Ports of Jersey are in contact with British Airways after the airline announced plans to cut 10,300 short-haul flights later this year, but it remains unclear what impact the move will have on Jersey, according to the Island’s airport director. Robin MacRae said that Ports were expecting to receive a revised summer schedule from British Airways ‘shortly’.
The cancellations affect flights to and from London Heathrow, Gatwick and City airports. The announcement means that almost 30,000 flights have been taken off the airline’s schedule between April and October this year.British Airways is one of a number of airlines that have been hit by staff shortages.
Reports in the national media on Thursday also revealed that the airline had agreed an improved pay offer for its workers – many of whom had planned to go on strike which would have affected passengers travelling to and from Heathrow at the start of the school summer holidays.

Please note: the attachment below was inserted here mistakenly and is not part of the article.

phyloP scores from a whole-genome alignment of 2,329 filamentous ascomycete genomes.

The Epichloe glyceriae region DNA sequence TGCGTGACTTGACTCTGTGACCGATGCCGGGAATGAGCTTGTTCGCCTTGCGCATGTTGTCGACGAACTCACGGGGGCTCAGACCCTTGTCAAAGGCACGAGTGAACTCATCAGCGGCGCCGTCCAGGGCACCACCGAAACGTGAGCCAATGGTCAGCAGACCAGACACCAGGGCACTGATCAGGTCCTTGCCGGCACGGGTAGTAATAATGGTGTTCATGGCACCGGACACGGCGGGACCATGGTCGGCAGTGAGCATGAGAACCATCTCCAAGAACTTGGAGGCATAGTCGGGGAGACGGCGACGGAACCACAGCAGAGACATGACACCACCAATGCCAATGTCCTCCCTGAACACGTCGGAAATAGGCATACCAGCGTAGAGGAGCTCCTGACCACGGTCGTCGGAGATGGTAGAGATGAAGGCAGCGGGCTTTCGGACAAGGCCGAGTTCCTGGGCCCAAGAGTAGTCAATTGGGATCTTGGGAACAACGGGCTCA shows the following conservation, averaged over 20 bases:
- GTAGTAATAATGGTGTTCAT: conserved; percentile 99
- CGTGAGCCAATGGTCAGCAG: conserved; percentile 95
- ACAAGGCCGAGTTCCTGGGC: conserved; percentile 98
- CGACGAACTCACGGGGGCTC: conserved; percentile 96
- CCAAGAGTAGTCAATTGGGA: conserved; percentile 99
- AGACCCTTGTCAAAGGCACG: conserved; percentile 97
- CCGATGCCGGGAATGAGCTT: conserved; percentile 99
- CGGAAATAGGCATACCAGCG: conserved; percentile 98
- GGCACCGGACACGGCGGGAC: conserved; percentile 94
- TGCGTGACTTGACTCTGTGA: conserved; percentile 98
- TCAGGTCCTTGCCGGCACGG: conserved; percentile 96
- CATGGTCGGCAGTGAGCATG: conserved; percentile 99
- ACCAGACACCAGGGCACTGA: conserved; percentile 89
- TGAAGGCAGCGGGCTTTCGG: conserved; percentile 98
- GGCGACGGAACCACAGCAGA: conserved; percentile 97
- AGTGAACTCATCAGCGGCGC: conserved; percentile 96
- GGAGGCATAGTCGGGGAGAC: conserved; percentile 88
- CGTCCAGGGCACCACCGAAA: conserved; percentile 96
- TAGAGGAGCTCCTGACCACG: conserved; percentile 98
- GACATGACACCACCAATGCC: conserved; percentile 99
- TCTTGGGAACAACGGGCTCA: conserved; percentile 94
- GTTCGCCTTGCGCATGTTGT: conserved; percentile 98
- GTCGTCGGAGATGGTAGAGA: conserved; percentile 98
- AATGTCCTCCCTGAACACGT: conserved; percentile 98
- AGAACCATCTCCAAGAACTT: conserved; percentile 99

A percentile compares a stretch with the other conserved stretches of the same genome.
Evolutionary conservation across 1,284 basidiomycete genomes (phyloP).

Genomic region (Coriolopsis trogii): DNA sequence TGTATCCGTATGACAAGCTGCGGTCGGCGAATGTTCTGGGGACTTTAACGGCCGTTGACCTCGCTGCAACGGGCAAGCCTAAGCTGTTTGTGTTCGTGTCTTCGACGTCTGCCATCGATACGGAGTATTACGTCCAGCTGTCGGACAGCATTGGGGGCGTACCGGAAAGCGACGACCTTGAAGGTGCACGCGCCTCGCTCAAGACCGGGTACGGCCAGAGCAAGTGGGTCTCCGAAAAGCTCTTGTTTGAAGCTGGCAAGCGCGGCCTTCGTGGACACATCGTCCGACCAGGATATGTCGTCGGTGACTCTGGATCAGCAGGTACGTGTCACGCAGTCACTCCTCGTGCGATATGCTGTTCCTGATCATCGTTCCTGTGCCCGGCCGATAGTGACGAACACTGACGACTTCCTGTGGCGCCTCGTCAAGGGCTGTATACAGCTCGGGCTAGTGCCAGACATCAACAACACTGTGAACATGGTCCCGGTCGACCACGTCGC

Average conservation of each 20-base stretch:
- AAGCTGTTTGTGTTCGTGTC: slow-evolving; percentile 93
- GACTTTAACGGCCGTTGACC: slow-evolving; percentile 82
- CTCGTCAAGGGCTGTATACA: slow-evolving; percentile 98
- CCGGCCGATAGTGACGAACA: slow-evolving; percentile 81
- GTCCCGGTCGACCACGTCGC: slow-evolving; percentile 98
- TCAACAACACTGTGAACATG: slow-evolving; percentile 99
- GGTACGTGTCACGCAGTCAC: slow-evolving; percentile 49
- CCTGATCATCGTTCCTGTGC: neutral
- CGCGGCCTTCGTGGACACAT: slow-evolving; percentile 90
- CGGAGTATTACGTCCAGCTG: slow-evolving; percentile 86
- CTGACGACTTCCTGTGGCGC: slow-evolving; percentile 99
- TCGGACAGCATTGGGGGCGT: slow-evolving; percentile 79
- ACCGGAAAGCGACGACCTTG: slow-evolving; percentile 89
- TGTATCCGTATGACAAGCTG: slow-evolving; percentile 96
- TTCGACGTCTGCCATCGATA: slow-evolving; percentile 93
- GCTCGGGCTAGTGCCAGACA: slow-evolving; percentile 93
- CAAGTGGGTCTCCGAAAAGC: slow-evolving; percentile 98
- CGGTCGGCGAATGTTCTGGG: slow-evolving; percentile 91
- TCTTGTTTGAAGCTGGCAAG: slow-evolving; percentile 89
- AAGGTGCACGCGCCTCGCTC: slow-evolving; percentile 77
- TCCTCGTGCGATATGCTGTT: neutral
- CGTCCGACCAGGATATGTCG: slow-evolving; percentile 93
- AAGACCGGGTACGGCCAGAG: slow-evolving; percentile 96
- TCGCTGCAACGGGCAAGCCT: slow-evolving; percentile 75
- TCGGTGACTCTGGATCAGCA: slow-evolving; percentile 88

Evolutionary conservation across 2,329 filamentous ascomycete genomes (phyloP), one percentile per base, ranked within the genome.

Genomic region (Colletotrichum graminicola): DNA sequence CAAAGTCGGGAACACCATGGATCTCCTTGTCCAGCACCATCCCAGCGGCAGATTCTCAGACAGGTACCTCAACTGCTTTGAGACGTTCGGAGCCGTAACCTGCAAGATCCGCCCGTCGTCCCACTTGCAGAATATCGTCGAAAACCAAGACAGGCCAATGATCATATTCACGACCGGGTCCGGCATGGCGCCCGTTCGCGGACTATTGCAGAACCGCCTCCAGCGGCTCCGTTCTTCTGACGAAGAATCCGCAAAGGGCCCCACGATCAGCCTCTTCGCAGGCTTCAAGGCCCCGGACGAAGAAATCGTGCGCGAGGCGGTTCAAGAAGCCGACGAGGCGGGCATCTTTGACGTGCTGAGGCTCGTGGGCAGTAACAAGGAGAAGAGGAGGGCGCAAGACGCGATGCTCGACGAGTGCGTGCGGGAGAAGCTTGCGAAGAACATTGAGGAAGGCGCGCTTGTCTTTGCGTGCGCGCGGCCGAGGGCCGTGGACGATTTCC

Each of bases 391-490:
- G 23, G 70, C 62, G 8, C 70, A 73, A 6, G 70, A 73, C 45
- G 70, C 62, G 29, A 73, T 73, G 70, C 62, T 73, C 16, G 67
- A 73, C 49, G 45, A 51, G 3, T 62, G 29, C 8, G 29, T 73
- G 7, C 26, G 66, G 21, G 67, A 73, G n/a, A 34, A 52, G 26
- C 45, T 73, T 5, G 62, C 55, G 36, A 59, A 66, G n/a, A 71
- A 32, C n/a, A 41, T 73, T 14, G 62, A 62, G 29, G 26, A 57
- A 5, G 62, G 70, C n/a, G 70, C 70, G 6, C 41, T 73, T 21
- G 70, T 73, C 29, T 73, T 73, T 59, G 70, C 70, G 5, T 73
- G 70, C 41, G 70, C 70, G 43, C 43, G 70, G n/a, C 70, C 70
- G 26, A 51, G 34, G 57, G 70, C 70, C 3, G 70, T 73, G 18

Mr MacRae said: ‘We are in contact with British Airways, after their announcement regarding their intention to reduce some short-haul flights until the end of October across their network. They have stated that their objective is to consolidate some services to protect as many of their holiday flights as possible. As yet, it is not clear what the impact will be on Jersey. We do expect to receive a revised summer schedule from British Airways shortly, however we do not currently know what the exact changes will be. As soon as we have more information, we will share what we know.’
He added: ‘British Airways has assured passengers that most of their flights will be unaffected and will offer to rebook new flights or issue a full refund in the event of cancellation.’
Condor Passenger cancellations
Scores of passengers have had their ferry crossing cancelled after Condor was forced to reduce capacity on the Voyager because one of its life rafts was damaged when it struck the Harbour wall. A total of 140 people booked on a day-return to St Malo this Saturday were contacted this week and told that they would not be able to sail. The vessel has a capacity of 850 passengers.